9 Elements for Customer Portals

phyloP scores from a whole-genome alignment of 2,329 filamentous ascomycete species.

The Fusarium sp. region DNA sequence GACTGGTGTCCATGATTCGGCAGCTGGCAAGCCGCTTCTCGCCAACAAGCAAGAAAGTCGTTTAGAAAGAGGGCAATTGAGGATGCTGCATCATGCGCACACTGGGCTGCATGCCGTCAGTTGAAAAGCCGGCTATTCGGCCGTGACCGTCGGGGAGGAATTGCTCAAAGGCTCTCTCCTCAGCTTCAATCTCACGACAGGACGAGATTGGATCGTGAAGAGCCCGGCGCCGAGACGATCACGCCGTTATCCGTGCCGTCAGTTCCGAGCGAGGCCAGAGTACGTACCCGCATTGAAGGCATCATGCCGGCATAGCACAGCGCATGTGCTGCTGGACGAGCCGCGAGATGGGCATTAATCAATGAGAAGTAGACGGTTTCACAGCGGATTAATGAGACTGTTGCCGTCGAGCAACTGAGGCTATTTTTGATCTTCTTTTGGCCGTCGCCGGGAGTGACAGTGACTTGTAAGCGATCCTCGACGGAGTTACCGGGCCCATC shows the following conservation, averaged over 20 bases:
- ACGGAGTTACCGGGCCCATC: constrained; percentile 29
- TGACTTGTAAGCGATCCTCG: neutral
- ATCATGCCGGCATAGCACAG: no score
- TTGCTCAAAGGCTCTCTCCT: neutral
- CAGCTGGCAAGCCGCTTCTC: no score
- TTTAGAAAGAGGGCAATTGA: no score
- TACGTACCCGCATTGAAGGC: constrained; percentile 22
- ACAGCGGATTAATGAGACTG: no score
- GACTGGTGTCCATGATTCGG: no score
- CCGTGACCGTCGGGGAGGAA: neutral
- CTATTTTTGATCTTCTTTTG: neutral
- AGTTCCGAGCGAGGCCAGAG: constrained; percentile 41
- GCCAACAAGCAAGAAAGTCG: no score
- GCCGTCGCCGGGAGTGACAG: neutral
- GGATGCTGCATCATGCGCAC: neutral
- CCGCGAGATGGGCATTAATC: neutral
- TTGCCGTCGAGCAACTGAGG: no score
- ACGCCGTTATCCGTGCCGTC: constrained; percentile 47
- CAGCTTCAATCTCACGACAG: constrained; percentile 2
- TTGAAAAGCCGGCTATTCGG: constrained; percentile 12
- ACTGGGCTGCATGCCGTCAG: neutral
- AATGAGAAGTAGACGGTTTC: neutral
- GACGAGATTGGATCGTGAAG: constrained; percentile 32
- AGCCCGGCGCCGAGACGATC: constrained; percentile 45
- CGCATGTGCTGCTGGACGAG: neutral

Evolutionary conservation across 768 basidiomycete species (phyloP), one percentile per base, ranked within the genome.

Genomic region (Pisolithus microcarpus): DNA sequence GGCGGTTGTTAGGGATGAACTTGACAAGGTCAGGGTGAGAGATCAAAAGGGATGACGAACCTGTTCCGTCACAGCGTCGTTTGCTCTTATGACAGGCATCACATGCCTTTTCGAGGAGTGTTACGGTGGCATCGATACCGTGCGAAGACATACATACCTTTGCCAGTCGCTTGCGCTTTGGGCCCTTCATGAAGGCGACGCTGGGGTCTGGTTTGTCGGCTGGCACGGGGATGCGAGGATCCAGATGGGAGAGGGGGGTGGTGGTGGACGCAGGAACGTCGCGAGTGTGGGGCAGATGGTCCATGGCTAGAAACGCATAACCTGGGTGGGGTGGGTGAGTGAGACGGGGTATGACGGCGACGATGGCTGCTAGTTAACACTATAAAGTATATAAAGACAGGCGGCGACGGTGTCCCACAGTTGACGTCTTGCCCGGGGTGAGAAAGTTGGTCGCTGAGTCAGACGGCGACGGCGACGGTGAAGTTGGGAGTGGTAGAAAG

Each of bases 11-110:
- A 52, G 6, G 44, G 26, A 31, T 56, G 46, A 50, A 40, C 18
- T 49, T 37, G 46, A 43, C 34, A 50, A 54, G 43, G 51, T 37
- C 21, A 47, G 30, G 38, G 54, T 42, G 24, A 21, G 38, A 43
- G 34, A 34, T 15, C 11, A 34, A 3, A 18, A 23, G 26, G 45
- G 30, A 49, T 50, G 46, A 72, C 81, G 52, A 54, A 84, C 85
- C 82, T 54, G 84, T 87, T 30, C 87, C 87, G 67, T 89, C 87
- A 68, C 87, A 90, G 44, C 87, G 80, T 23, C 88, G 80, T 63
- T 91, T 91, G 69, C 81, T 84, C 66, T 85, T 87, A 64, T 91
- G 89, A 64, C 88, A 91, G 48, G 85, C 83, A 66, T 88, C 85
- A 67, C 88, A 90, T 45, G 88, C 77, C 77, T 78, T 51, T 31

A functional online portal has increasingly become a baseline expectation of carriers across all lines of business.